Q326  Lord Carlisle of Bucklow: Is a declaration of proceedings in Parliament legitimate?

  Professor Sir William McKay: The register was held not to be but I think that has been judicially noticed at a higher level with a certain amount of dubiety. The Joint Committee said the Register of Interests ought to be a proceeding and certainly in logic it does seem to be. We were very surprised to find the courts holding that it was not.

  Q327  Lord Carlisle of Bucklow: It does come back to this awful business that at the moment of charge, saying a Member of Parliament is accused to have asked a question or made a speech for a dishonest motive and having received an advantage, they may wish to say "It was completely above board, I declared it in the Register of Interests" and you mean that could not even go before the courts?

  Professor Sir William McKay: I think it could. I think it ought to go before the courts.

  Q328  Lord Carlisle of Bucklow: It would have to in fairness to the defendant.

  Professor Sir William McKay: Yes, I think it would. I am sure there are ways of doing this that are easier in terms of a simple declaration, was it made or not made?

  Q329  Lord Carlisle of Bucklow: It might be equally relevant if he had not put it in the Declaration of Interests and then you are asking someone to infer from that why did he not put it down.

  Professor Sir William McKay: Again, it will be a matter of drafting but the inference surely could be arrived at and shown to the court that money had been received and not declared by other means. There are terrible difficulties in this and I think at the end of my paper I say so. It is a matter of balance.

  Q330  Mr Shepherd: Perhaps you could help me, Sir William. Being the devil's advocate, the Bill of Rights, of course, was at a time when the executive was outside Parliament and the fear of Parliament, and therefore the rules that grew up were to protect the liberty and freedom of speeches of the representative, however representative they were or not, against the power of the executive, the King, the sovereign power, and that was a very real threat and so one tried to protect, and I can understand all the reasoning. Now I am telling a constituent that what I have to protect is this freedom of speech, against whom? It is clearly not a power that is not subject to law itself, whereas it was designed to protect against a power that was not necessarily subject to law itself. The risk to Members of Parliament, very real in those days, from arbitrary arrest, from imprisonment, from impeachment, all of those were real incursions into the freedom of people to be represented if, in fact, they had representatives. It is extraordinarily difficult for people outside, and indeed for people inside, to quite grasp the significance of why what we say is something that is, as pointed out by Mr Stinchcombe, part of the public proceedings of the nation.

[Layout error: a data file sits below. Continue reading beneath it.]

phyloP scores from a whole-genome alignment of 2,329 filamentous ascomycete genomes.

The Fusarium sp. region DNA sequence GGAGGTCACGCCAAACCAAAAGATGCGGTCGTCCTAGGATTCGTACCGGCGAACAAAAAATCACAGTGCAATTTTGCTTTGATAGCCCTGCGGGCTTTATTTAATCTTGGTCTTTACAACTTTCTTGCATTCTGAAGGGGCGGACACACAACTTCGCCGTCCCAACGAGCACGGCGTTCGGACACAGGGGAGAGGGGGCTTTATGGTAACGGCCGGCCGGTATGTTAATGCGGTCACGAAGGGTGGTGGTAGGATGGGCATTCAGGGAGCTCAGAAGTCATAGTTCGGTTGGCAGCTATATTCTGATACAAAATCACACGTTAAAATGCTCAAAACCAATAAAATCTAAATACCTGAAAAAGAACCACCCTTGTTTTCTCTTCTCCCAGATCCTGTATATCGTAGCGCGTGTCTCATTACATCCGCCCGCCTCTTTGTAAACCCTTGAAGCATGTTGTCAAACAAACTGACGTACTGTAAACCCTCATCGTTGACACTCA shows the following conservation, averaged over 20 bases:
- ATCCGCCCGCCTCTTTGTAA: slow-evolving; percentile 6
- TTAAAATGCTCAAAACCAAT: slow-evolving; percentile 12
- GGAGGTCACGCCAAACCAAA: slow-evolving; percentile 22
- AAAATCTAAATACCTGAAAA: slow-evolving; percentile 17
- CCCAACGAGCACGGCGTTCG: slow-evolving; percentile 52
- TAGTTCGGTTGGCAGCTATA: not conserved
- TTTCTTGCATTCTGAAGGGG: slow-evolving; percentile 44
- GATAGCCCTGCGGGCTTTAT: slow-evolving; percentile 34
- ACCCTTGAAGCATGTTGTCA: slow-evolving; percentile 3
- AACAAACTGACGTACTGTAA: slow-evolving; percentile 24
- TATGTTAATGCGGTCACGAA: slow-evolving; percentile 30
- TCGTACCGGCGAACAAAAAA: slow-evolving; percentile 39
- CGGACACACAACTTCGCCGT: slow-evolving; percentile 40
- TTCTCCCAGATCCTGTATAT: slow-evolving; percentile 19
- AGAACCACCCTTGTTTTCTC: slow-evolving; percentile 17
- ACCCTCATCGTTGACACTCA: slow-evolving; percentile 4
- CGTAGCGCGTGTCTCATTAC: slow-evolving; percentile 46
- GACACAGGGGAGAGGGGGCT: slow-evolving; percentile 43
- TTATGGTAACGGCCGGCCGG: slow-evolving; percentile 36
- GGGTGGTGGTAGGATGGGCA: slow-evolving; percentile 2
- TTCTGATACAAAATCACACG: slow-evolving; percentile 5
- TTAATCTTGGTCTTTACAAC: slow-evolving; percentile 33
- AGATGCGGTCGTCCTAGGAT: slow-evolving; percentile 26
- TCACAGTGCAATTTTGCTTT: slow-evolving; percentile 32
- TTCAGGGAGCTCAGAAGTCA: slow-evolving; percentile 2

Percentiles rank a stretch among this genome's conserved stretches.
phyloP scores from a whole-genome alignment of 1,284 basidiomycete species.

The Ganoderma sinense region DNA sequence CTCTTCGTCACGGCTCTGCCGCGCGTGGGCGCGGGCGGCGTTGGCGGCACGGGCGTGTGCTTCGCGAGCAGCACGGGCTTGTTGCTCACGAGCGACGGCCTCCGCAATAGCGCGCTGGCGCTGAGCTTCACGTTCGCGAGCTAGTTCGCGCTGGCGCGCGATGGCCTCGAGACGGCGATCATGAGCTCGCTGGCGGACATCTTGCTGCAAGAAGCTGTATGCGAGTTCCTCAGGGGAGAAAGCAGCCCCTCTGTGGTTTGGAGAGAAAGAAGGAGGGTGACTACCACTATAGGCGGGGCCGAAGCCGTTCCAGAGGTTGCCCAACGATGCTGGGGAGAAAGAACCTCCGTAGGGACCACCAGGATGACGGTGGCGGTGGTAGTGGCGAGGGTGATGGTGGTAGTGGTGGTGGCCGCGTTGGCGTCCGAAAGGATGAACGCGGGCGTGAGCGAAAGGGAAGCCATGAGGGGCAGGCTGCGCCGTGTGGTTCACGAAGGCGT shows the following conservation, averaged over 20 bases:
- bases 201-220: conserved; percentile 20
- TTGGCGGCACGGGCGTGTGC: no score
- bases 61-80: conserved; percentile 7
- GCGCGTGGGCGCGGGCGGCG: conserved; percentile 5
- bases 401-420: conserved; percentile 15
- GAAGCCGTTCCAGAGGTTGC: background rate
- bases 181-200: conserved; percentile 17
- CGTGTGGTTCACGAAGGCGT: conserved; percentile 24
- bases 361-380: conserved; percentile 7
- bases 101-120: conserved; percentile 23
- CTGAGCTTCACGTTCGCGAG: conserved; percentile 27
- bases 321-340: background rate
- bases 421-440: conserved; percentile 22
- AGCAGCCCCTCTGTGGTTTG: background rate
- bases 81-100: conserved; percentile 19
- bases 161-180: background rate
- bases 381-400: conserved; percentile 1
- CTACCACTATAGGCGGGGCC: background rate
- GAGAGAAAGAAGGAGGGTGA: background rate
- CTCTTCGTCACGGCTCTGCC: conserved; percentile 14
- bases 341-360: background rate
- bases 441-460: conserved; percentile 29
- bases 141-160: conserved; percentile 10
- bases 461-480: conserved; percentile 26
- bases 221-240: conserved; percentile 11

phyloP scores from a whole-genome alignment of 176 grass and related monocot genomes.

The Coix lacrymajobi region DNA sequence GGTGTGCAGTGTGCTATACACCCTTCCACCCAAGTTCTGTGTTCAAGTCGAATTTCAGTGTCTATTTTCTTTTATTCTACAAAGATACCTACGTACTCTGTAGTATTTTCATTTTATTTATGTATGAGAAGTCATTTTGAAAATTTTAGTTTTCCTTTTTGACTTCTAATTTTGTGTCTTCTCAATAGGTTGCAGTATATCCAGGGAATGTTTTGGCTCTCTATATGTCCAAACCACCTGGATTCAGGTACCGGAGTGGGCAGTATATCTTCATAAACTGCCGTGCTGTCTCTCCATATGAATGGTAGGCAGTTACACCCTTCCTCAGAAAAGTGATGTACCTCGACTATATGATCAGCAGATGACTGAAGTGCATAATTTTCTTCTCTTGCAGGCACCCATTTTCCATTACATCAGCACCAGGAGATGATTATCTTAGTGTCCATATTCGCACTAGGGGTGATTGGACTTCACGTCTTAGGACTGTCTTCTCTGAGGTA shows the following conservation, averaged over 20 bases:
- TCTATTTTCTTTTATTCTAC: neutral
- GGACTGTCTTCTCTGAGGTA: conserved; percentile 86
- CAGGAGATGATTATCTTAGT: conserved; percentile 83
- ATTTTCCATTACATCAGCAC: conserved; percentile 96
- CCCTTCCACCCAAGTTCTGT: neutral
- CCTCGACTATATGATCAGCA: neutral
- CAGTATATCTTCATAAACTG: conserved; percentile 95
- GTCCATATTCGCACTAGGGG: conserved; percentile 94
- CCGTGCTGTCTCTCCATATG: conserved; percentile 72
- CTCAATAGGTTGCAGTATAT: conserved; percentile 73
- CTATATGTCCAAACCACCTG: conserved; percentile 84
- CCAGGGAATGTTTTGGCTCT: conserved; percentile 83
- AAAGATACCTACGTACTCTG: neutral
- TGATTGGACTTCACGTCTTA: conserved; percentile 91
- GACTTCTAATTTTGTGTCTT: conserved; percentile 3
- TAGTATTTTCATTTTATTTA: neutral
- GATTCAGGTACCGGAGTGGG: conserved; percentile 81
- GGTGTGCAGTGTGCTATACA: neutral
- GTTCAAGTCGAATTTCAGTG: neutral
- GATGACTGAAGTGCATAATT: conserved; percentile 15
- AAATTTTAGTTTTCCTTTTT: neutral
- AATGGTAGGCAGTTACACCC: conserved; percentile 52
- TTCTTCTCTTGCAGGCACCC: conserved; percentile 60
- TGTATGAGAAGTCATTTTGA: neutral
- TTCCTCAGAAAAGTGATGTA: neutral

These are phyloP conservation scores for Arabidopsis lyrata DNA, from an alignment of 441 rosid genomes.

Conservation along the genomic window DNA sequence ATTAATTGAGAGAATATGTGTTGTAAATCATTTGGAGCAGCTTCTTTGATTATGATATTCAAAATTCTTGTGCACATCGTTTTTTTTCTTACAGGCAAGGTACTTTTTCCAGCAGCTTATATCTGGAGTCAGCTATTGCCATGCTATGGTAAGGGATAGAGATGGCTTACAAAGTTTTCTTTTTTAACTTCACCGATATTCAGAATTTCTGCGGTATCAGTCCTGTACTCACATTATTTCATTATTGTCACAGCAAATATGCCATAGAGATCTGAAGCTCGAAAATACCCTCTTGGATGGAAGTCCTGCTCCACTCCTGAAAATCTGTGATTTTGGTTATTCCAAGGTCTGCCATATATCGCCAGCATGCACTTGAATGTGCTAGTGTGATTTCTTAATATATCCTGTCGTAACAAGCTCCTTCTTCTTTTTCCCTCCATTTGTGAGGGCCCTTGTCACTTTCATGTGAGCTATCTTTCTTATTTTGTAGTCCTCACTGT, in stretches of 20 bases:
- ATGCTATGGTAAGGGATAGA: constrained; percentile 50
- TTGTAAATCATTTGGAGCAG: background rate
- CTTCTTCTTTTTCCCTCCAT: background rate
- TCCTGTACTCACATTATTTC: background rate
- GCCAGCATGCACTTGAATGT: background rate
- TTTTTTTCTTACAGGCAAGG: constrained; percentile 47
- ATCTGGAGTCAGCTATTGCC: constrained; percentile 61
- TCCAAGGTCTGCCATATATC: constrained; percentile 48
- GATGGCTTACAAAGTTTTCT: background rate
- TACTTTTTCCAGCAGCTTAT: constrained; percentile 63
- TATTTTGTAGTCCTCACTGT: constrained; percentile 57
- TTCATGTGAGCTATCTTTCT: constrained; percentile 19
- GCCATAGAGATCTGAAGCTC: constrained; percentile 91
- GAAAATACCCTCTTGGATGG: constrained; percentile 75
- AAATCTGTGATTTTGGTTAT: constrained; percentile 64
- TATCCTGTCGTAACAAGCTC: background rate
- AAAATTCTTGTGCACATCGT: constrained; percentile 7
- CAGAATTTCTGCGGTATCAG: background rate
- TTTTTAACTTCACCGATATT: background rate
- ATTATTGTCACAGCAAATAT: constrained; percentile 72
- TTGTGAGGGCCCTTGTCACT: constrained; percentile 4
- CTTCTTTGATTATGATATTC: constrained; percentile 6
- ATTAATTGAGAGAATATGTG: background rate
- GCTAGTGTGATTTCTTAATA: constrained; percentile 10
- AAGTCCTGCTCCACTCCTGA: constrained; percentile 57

Professor Sir William McKay: I can think of several classes of person who would interfere or would be in a position, more accurately, to interfere with the collective decision-making of both Houses in such a way as to make it something which the individual Members might not wish it to be, and that is the price.

  Q331  Mr Shepherd: Such as the press?

  Professor Sir William McKay: For example; or simply people outside normal political life who want to throw a spanner in the works and sue Members for what they have said. Then Members have got to go and defend what they have said, not in the forum in which constitutionally they ought to do so—the House—but before the courts.

  Q332  Mr Shepherd: On matters of the press, by and large they do not sue Members of Parliament but is that not the rough trade of national debate, the way they refer to us and do not understand our merits as fully as we would like them to and all the rest of it? The modern person would say "Well, that is how life is" and that is an exchange between a Member of Parliament and a vibrant, let us put it as politely as that, press. On the other classes that you are saying, the protection of freedom of speech I understand is a simple thing to be able not to adduce, therefore, in court hearings what is actually said on that, but somehow I feel that this article from the Bill of Rights is beyond the comprehension of most modern Members of Parliament and the public at large. As Parliament—I accept this is certainly not your stance—it is the guarantor in the sense of our liberties but I do not see in what way this is incursive—I am just putting this as the devil's advocate—in encroaching on our essential liberty as a sovereign body.

  Professor Sir William McKay: To look at it another way, formally in America and informally here ,it is a kind of guarantee of the separation of powers, that the formation and expression of political judgments is not subject to any control but that of those whom the nation has elected. No-one should be able, and this is the rationale of Article 9 it seems to me, to bring pressure on elected Members by the use of the law or any other expedient; elected Members are subject to review at five yearly intervals only.